Honors College Students Trace Dante’s Steps during Wintermester in Italy

January 31, 2024
Great Texts in Italy

This January, 14 Honors College students embarked on a two-week journey through Italy, immersing themselves in the Great Texts in Italy program. Guided by the expertise of Associate Professor of Philosophy and Great Texts, Scott Moore, Ph.D., Rayzor Professor of Philosophy and Dean Emeritus, Thomas Hibbs, Ph.D., and Senior Lecturer in the Honors Program Stacey Hibbs, Ph.D.,  students explored the various locales depicted in Dante’s Divine Comedy and visited culturally significant sites from the Italian Renaissance.

“We had an incredible group of students who were extremely committed and interested in the material,” Moore said. “Global education is such an important part of a student’s college experience, and it was a joy to watch their horizons broaden as we traveled.”

During the trip, students explored Rome, Norcia, Cascia, Assisi, Florence, and Siena while taking either Dante and the Italian Renaissance with Dr. (Tom) Hibbs or Medieval Intellectual Tradition with Dr. Moore. 

“The program primarily focused on Dante and the Divine Comedy,” Moore said. “It’s a glorious poem, but it’s a complicated poem as well. While those things are still true when you are in Italy, personally seeing the places they are reading about gives students a greater appreciation and understanding of the text.” 

For Lily Lobo, a member of the BIC and Honors Program, this trip presented a unique chance to engage deeply with books, ideas, questions, and aspirations she has passionately pursued throughout her academic endeavors.

“[There is no] better place to take a Great Texts course about Dante and the Italian Renaissance than Italy,” Lobo said. “The class was convicting, and the texts we read challenged the readers to look inward to reflect on their actions. I also appreciated how personal the church and site visits were. Like Dante, we were pilgrims on our own spiritual journey throughout the trip!”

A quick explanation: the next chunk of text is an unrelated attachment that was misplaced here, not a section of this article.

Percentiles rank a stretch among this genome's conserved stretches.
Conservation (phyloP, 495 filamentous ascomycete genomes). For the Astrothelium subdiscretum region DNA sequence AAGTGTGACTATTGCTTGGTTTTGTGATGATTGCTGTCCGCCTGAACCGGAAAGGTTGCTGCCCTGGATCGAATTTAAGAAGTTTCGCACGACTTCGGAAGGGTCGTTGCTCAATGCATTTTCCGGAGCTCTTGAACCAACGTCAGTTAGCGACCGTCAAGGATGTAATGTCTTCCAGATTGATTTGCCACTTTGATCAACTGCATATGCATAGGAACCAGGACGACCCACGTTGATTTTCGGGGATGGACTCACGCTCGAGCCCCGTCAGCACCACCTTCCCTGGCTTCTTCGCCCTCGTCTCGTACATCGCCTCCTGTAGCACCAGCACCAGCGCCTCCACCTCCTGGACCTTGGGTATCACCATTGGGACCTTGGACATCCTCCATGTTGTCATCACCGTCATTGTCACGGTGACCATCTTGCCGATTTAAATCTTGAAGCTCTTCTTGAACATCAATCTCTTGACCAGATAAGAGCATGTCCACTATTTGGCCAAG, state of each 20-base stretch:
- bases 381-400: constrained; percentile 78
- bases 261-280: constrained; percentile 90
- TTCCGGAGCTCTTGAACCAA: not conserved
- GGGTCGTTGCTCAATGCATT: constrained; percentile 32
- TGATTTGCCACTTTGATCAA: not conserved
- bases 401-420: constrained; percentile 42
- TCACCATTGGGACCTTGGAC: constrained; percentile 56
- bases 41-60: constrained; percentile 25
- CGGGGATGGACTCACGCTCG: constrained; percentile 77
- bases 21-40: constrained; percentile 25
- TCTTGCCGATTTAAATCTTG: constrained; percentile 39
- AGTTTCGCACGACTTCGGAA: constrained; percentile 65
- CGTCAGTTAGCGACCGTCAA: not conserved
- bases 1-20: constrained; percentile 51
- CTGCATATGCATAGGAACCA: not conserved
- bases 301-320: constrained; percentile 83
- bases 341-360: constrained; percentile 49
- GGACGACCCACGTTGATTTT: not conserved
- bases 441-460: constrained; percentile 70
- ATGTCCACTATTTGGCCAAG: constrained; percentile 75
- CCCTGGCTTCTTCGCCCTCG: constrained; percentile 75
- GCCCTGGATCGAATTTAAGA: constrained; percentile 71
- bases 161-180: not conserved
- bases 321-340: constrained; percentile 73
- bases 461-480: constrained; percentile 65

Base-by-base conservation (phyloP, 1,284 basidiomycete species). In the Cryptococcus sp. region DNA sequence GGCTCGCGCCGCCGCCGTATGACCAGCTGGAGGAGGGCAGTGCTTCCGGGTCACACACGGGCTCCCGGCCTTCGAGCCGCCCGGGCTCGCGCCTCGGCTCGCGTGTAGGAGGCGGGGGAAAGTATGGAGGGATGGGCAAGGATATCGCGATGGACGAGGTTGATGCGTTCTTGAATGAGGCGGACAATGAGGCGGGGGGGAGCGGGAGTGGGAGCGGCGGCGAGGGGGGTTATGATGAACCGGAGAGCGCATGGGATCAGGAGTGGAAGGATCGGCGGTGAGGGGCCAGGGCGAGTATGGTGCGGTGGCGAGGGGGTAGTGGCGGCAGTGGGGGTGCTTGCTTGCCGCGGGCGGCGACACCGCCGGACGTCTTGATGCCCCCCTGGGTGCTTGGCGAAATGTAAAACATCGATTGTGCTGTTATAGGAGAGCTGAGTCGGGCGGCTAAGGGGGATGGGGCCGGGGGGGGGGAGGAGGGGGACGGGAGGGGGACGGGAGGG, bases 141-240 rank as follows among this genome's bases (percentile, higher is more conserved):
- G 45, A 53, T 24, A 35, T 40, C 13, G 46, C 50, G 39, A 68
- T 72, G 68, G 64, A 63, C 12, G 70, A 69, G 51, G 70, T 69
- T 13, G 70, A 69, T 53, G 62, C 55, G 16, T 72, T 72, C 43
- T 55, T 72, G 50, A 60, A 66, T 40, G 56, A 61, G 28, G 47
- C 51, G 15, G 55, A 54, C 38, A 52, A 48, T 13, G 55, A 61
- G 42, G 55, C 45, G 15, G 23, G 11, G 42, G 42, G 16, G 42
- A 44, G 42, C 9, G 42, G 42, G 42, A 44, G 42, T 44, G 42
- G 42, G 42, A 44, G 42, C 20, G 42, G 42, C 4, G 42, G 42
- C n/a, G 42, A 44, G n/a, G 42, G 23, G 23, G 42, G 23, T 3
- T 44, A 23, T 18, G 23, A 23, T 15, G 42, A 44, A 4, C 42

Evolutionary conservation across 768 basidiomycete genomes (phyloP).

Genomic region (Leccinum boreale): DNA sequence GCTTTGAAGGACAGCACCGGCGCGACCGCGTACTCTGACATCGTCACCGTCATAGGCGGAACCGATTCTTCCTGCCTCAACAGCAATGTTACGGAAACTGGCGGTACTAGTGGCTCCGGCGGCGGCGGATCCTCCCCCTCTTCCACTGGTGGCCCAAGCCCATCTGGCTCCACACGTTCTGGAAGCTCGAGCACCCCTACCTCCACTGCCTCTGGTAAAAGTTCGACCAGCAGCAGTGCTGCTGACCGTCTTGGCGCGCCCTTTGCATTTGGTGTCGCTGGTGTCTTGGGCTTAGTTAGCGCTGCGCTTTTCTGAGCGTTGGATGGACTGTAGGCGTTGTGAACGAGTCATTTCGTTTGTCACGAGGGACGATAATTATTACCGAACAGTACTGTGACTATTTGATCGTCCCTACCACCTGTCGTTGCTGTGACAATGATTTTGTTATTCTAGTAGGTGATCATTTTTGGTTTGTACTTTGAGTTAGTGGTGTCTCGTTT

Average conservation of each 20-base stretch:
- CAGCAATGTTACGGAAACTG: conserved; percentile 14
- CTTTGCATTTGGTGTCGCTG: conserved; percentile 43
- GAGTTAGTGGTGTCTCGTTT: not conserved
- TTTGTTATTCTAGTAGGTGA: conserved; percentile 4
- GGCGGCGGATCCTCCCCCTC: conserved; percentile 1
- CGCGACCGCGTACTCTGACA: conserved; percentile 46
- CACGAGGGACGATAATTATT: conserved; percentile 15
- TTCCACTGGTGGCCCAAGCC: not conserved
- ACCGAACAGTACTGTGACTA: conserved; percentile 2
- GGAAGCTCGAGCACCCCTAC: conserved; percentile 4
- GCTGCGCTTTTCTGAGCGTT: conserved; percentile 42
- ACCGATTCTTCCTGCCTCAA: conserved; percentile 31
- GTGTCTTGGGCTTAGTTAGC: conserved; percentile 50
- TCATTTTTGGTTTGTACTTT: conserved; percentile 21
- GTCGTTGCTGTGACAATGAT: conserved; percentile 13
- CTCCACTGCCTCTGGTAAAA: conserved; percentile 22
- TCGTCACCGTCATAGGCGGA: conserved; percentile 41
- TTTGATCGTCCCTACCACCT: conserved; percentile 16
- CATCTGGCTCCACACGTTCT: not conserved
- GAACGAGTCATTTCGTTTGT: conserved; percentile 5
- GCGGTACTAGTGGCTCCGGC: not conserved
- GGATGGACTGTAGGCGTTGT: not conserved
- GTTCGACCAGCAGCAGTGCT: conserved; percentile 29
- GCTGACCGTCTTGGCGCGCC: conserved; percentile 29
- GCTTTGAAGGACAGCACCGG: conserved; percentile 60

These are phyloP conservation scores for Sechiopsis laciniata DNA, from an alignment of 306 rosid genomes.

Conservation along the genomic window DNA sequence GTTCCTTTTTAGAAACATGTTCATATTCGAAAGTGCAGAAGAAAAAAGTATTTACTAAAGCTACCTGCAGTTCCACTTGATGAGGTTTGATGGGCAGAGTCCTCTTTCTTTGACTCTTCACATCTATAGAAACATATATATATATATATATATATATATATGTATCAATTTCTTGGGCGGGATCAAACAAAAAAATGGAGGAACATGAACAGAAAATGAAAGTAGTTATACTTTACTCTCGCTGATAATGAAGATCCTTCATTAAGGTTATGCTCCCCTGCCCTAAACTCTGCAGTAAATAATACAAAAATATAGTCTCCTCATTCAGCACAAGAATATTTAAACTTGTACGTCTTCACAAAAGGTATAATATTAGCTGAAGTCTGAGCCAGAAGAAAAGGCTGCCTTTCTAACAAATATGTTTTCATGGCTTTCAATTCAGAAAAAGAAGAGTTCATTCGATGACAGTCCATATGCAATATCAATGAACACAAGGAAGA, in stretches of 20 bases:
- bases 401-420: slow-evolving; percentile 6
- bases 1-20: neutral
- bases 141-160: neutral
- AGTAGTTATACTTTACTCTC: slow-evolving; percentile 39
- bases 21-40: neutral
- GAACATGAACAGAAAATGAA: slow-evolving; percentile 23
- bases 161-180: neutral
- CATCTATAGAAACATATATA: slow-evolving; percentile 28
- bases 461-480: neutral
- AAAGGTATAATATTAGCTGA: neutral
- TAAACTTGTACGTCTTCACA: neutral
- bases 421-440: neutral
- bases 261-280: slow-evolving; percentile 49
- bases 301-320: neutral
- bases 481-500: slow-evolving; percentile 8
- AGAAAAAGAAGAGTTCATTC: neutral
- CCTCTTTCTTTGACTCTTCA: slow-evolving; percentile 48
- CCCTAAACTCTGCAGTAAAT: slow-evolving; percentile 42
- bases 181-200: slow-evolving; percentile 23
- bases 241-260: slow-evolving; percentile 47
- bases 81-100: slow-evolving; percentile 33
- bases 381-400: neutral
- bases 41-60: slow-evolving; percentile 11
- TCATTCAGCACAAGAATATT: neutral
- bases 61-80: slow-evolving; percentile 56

According to University Scholar Micah Mills, the experience gave him a deep gratitude for the education he is receiving through the Honors College. 

“After going on this trip, I now have a greater appreciation for the coursework I previously thought of as an obligation,” Mills said. “As much as stepping into the world of another culture might make me initially uncomfortable, there is much to learn from other cultures and different places and times. Although I spend most of my class time in the science building, learning how people have interacted with and interpreted the world throughout history allows me to better understand myself.” 

With leadership of another global education program under his belt, Moore plans to continue taking students abroad for as long as he can. 

“When you study something in the place where it all happened, it makes everything come alive,” Moore said. “Watching students learn new things and discover more about themselves in the process never gets old.” 

If you are interested in learning more about what the Great Texts program has to offer, please visit its website